Study shows how cereal loses important acids during milling process


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An exterior view of Morrow Plots on Gregory Drive taken on November 30th, 2016.

By Brooke Eberle, Brand Manager

A new University study shows corn loses important nutrients, namely phenolic acids, when being processed into cornflakes.

Carrie Butts-Wilmsmeyer, one of the lead researchers of the study, said there are two types of phenolic acids: soluble and insoluble. Soluble acids are related to stopping aging-related diseases, like cancer and dementia, and are usually found in fruits and vegetables. Insoluble acids act as probiotics by promoting ideal environments for beneficial gut bacteria and are found in grains.

“The production of cornflakes from flaking grits is actually very simple and involves minimal food processing. Flaking grits are cooked in a sugar-salt solution, baked into a dough, rolled into a very thin layer, cut into cornflakes and then briefly toasted,” Butts-Wilmsmeyer said.

The team used this process with multiple grain samples and monitored the level of acids for each stage of the process. A video of the process paired with the research study was published in the “Journal of Visualized Experiments.”

The milling process of turning the corn into cornflakes is made up of two parts: dry milling and good processing. During the dry milling stage, the embryo and bran are separated from the endosperm. Then, the endosperm is milled into large flaking grits and sold to food processors to be made into cornflakes or other corn-based foods.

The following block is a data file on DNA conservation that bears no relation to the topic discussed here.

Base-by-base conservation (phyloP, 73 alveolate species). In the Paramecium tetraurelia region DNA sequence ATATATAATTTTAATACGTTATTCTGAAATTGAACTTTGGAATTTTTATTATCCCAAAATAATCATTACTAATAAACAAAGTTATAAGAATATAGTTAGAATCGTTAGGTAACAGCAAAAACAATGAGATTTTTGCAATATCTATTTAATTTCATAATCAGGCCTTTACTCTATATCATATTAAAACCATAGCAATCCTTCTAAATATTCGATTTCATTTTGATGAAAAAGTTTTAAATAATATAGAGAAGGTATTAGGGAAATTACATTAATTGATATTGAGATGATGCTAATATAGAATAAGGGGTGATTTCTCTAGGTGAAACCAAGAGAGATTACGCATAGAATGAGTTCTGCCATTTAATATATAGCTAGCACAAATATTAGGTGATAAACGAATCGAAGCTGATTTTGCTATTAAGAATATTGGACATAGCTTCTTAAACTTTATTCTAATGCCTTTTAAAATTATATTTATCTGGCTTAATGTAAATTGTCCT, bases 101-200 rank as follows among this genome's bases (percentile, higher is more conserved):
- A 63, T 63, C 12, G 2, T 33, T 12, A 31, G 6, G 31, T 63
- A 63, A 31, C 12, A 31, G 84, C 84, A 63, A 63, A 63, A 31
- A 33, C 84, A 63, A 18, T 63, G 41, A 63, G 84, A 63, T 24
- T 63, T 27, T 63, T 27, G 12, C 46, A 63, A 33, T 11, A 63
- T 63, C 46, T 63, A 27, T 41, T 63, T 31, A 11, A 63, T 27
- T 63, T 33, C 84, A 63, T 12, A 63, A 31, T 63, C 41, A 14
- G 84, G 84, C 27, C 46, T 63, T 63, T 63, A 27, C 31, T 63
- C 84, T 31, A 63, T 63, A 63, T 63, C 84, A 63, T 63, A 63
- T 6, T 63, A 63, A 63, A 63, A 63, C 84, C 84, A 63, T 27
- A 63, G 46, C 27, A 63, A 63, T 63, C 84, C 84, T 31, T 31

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Most of the phenolics are lost in during the milling process regardless of the sample because they are mostly located in the bran.

“This was a study where we emerged with both ‘good news’ and ‘bad news,’ so to speak. The bad news was that, regardless of the genotype, most of the phenolics were removed with the bran-containing co-products during dry milling and do not currently make it to many of our corn-based processed food products. The good news is that these phenolics are being physically removed and can be found in co-products; they’re not chemically degraded or permanently lost,” Butts-Wilmsmeyer said.

She said the best way to restore the acids during the milling process is to add a new processing step where phenolics could be extracted from the bran-containing co-products.

However, Butts-Wilmsmeyer said breakfast cereal is still a source of insoluble-bound phenolics, but whole grain or bran-containing foods tend to be better. The acids can also be found in fresh produce like mangos, berries, apples and other citrus fruits.

Still, she said she hopes to refine the milling process to allow breakfast cereal to be a food that supplies a high level of soluble phenolic acids by encouraging biofortification, the idea of breeding crops to increase their nutritional value.

“Our goal and the goal of the company that initially approached us with the idea of studying the phenolics in cornflakes is to find a way to economically capture this high content. It looks like biofortification might be the best route,” she said.

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